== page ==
A lot or a little?
The parents' guide to what's in this TV show.
What parents need to know
Parents need to know that Power Rangers Beast Morphers is another Power Rangers saga about teens whose DNA is infused with animal-inspired Morphin energy, turning them into heroes who must thwart evil villains (in this case, a cybervillain). As per usual, there's lots of action, mostly involving martial arts-style fighting (kicking, punching, throwing people across the room) and some weapons that look more like toys than actual battle tools. Blasters emit lasers that cause explosions and can make characters collapse or disappear, suggesting death. On the upside, the teens form bonds through teamwork and discover determination, leadership, and courage they didn't know they had.
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What's the story?
In POWER RANGERS BEAST MORPHERS, a futuristic agency readies to test the energy potential of a substance called Morph-X when a nefarious computer virus villain named Evox (voiced by Randall Ewing) interferes, turning two of the test subjects -- Blaze (Colby Strong) and Roxy (Liana Ramirez) -- into evil cyber versions of themselves whose allegiance lies with him. Then fate strikes again by infusing animal DNA with that of three other teens -- Ravi (Jazz Baduwalia), Devon (Rorrie D. Travis), and Zoey (Jacqueline Scilowski) -- making them the newest generation of Power Rangers, the Beast Morphers. Now the Rangers must work together to defeat Evox and his evil Rangers to protect Morphin power from his clutches and to free the real Blaze and Roxy from the deep sleep into which the power transfer has plunged them.
Is it any good?
Twenty-six versions in, and Power Rangers still manages to rebrand essentially the same storyline of teens-turned-unlikely-heroes to surprisingly effective success. As always, it's an acquired taste; the hyperbolic costumes and general campiness of the show aren't for everyone. Beast Morphers' production value far exceeds that of many of its forerunners, but the overall package still looks hokey compared to other action series.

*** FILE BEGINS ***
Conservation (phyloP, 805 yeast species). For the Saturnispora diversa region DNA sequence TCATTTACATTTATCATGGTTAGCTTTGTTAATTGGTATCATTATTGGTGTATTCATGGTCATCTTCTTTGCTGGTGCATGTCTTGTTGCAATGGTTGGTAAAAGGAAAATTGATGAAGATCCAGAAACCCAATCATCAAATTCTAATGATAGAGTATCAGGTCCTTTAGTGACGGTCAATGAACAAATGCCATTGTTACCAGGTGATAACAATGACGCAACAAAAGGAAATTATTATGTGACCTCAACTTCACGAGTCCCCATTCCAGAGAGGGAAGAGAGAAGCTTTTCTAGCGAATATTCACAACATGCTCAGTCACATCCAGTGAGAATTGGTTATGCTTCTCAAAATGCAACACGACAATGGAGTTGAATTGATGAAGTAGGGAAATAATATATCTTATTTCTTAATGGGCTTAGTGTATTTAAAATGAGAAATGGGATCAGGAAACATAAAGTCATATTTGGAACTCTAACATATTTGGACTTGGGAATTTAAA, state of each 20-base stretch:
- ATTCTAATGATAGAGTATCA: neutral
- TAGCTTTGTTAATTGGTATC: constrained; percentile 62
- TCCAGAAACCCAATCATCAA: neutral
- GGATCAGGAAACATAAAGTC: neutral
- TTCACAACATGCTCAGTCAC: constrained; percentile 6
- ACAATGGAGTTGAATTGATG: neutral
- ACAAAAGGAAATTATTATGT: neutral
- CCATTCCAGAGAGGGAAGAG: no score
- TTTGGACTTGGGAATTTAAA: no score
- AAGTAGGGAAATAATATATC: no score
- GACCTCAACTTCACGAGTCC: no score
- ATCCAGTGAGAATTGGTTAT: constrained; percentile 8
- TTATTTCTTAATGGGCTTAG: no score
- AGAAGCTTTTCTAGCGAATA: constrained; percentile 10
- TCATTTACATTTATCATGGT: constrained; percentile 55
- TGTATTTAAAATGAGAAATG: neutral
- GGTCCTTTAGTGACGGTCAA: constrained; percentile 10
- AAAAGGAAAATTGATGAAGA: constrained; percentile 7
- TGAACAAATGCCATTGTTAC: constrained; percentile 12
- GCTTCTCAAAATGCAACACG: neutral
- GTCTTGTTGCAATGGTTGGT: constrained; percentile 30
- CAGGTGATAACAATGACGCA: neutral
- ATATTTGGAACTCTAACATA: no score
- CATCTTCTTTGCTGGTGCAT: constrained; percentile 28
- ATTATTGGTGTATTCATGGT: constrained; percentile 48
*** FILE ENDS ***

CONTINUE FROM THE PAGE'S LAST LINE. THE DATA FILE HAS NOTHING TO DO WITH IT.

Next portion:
But maybe that's what accounts for the Power Rangers franchise's longstanding success, at least in part. In a genre that's heavy on action that tries to look real, Beast Morphers never really suggests it's anything of the sort. The colorful costumes, retro Beast Bots, oversized Zords, and unapologetically cheesy villains are a type all their own, and if track record means anything, then Beast Morphers will find and please its own niche audience.
Talk to your kids about ...
Families can talk about how the Power Rangers team becomes a reflection of the members' individual strengths. Who emerges as a leader? Does that role change as the show evolves? How does the Rangers' support system help them battle Evox and his henchmen most effectively?
Evox is a slightly different kind of villain than the norm. Is he scary? How does he wield power if not by a physical presence? Does his ability to control his lackeys suggest that words and thoughts are as dangerous as brute strength?
How does perseverance show itself in the characters' actions? Why is that a valuable trait to have in difficult times? When have you had to persevere through something hard? How does it feel to do so?
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